Hence, in vivo measurements of surface dose on patients undergoing treatment with advanced radiotherapy techniques become important part of assuring accuracy of radiation dose delivered. In modern radiotherapy treatment techniques, different types of pretreatment patient-specific dosimetric quality assurance (QA) techniques have been introduced to ensure the accuracy. Usually verification of radiotherapy treatment plan is performed on the Linear accelerator (Linac) without patient on a homogeneous round or cuboid shaped phantoms. Dose distribution of the treatment plan and measured dose distribution delivered by Linac using such homogeneous phantoms have been compared by many authors. Furthermore, skin dose on patients and measured dose on such homogeneous phantoms have been reported by several authors.[4],[5],[6] These standard phantoms are totally different in geometric structure as compared to patients as they do not reflect the different densities of structures as found in real patients. Thus resulting dose distribution is different as these standard phantoms are different in pattern due to different dose absorption and scatter interaction compared to real patients.

Furthermore, phantoms representing human anatomy are available commercially for performing QA procedures for complex radiotherapy plans. However, these commercially available phantoms are comparatively expansive and cannot be used to adopt to clinical situation of an individual patient. However, due to recent developments in prototyping, it has become possible to fabricate such phantom with specific clinical requirements. Furthermore, accuracy of calculated dose distribution in the buildup region by treatment planning system (TPS) is still a major challenge for most of the photon dose calculation algorithms. This accuracy is largely affected due to difficulties in modelling of the dose contribution from contaminated electrons originated from collimator assembly, flattening filter and to a lesser extent, secondary scatter photons form the linear accelerator head.[1],[7],[8],[9],[10]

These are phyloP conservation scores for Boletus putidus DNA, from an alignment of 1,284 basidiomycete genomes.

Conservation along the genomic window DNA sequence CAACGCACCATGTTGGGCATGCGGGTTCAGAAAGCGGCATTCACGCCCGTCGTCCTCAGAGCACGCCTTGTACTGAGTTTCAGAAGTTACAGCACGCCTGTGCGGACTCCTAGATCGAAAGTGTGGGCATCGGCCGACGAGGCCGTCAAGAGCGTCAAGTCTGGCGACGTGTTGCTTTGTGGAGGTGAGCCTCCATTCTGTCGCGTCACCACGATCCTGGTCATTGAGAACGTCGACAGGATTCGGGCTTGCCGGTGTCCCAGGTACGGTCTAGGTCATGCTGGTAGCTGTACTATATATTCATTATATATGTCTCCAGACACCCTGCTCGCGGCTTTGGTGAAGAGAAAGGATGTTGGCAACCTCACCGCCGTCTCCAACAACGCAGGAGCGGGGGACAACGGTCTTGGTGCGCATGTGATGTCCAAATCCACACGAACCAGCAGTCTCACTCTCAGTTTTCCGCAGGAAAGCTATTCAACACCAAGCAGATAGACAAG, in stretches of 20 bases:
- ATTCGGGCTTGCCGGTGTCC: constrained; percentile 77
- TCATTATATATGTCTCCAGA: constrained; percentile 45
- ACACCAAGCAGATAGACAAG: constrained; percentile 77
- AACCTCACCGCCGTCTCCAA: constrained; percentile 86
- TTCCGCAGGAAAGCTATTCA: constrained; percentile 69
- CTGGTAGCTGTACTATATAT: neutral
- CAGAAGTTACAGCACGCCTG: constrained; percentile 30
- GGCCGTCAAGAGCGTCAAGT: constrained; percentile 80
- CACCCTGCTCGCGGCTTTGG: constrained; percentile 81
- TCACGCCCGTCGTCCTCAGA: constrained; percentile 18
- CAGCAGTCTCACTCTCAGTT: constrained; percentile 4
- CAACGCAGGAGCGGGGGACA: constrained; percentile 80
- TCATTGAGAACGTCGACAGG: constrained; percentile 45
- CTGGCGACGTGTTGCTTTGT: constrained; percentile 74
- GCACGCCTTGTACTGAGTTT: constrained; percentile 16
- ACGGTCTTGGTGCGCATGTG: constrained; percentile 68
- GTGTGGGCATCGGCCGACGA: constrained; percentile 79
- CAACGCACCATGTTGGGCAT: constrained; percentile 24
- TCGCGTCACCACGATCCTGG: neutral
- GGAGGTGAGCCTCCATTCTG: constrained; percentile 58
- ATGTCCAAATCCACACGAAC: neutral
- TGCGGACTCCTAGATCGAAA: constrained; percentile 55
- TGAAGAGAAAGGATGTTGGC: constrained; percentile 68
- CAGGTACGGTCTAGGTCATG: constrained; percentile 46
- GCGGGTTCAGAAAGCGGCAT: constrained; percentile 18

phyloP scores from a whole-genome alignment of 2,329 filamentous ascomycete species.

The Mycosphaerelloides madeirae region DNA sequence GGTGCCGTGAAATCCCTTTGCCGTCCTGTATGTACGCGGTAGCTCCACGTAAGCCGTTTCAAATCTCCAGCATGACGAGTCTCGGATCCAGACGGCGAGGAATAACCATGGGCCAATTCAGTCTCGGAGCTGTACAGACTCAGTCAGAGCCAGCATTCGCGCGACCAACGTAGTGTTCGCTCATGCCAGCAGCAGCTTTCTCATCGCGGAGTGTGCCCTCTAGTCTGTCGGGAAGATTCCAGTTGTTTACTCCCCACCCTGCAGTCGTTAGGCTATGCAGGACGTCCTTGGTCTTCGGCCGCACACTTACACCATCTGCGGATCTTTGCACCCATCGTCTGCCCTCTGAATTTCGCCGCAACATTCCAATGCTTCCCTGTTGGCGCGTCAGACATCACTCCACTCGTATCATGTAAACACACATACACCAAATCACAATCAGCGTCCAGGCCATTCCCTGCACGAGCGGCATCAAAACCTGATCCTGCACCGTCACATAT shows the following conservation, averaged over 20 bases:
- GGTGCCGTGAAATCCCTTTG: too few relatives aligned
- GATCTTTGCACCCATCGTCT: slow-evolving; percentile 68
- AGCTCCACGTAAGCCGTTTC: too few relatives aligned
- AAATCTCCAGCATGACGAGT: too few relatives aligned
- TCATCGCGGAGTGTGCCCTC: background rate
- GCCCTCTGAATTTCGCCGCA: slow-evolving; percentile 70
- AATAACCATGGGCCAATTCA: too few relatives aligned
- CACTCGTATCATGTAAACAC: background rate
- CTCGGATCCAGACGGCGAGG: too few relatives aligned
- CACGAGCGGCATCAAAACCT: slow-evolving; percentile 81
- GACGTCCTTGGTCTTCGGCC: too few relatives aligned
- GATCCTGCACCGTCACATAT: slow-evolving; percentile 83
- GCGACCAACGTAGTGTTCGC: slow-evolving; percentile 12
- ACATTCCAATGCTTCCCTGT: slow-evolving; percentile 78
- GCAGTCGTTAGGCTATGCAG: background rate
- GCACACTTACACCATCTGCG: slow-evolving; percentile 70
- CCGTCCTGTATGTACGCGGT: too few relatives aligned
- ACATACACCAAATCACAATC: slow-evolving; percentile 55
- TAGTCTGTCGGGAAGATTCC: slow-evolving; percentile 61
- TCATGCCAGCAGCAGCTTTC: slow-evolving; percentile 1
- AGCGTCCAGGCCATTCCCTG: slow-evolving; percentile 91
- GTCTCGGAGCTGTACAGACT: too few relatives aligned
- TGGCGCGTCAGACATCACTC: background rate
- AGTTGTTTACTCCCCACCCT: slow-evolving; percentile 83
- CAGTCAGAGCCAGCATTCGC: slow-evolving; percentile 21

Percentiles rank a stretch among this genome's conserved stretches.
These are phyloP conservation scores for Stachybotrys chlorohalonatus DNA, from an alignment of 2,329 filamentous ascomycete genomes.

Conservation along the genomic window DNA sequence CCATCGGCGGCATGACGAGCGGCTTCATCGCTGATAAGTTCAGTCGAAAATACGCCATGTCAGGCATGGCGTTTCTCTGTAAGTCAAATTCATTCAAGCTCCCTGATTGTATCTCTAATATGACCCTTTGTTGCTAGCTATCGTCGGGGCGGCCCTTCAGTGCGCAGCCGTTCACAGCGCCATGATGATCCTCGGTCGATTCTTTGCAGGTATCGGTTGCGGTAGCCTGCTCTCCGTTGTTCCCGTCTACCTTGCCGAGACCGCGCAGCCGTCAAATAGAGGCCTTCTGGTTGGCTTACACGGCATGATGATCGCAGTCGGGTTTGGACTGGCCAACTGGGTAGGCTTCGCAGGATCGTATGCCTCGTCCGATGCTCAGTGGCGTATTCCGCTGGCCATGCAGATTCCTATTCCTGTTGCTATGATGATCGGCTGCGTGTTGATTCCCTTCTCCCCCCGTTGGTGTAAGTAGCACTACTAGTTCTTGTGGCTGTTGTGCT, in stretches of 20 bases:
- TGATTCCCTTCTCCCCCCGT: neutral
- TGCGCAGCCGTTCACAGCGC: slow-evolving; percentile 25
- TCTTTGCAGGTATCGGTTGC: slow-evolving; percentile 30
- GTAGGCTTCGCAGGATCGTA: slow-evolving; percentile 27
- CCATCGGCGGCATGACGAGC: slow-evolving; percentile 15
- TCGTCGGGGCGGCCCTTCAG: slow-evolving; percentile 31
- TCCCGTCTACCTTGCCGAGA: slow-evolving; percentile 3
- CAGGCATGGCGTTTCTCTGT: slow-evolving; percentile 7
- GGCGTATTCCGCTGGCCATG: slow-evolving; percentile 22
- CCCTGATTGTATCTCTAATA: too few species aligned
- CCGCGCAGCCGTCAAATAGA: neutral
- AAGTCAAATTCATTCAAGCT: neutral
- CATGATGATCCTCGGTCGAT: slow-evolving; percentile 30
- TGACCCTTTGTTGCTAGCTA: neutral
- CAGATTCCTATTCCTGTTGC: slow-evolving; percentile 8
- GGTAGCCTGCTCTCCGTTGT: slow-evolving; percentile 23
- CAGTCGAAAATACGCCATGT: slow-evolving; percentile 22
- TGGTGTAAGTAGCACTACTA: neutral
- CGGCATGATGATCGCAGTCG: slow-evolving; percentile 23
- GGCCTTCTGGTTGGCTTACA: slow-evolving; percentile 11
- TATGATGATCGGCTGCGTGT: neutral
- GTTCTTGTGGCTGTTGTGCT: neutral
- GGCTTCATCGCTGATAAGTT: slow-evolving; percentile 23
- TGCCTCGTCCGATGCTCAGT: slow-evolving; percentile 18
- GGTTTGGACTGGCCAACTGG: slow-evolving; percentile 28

Variation in surface doses calculated by TPSs has been reported by various researchers in homogeneous phantoms or commercially available anthropomorphic phantoms. Dogan and Chung et al.[4],[5] have reported lesser skin dose delivered as compared to conventional techniques. Chung et al.[5] also reported the inconsistencies between doses calculated by two TPS (PINNACLE3 and CORVUS) and those measured through film dosimetry on the surface and in buildup region using an inhouse designed HN compression film phantom made up of two semi cylindrical solid water slabs. Overestimations of up to 18.5% of the prescribed dose were reported. A study by Lee et al.[1] has reported increased skin dose during treatment by intensity-modulated radiation therapy (IMRT) techniques using anthropomorphic phantom and thermoluminescent dosimeters (TLD). Akino et al.[11] measured doses with film dosimetry at 3mm depth in breast phantom and found measured doses were higher than TPS calculated doses by 15%–30%. Oinam and Singh[12] evaluated the accuracy of anisotropic analytical algorithm (AAA) and pencil beam convolution (PBC) algorithm in the buildup region for eclipse TPS and compared the corresponding measured doses using the TLD. It was reported that both AAA and PBC algorithm overestimated the doses as compared to TLD measured doses. Court et al.[13] reported that the agreement between measured skin doses using metal oxide semiconductor field effect transistor (MOSFET) and calculated dose by PBC algorithm in eclipse TPS were within ± 20%. Rijken et al.[14] evaluated the surface dose in thorax phantom calculated by Pinnacle TPS and measured with radiochromic films. Measured surface doses were as much as double to the calculated doses due to the presence of vac bag immobilization device. Qi et al.[15] reported overestimation of up to 8.5% for surface dose between TPS calculations and MOSFET measurements in an anthropomorphic HN phantom.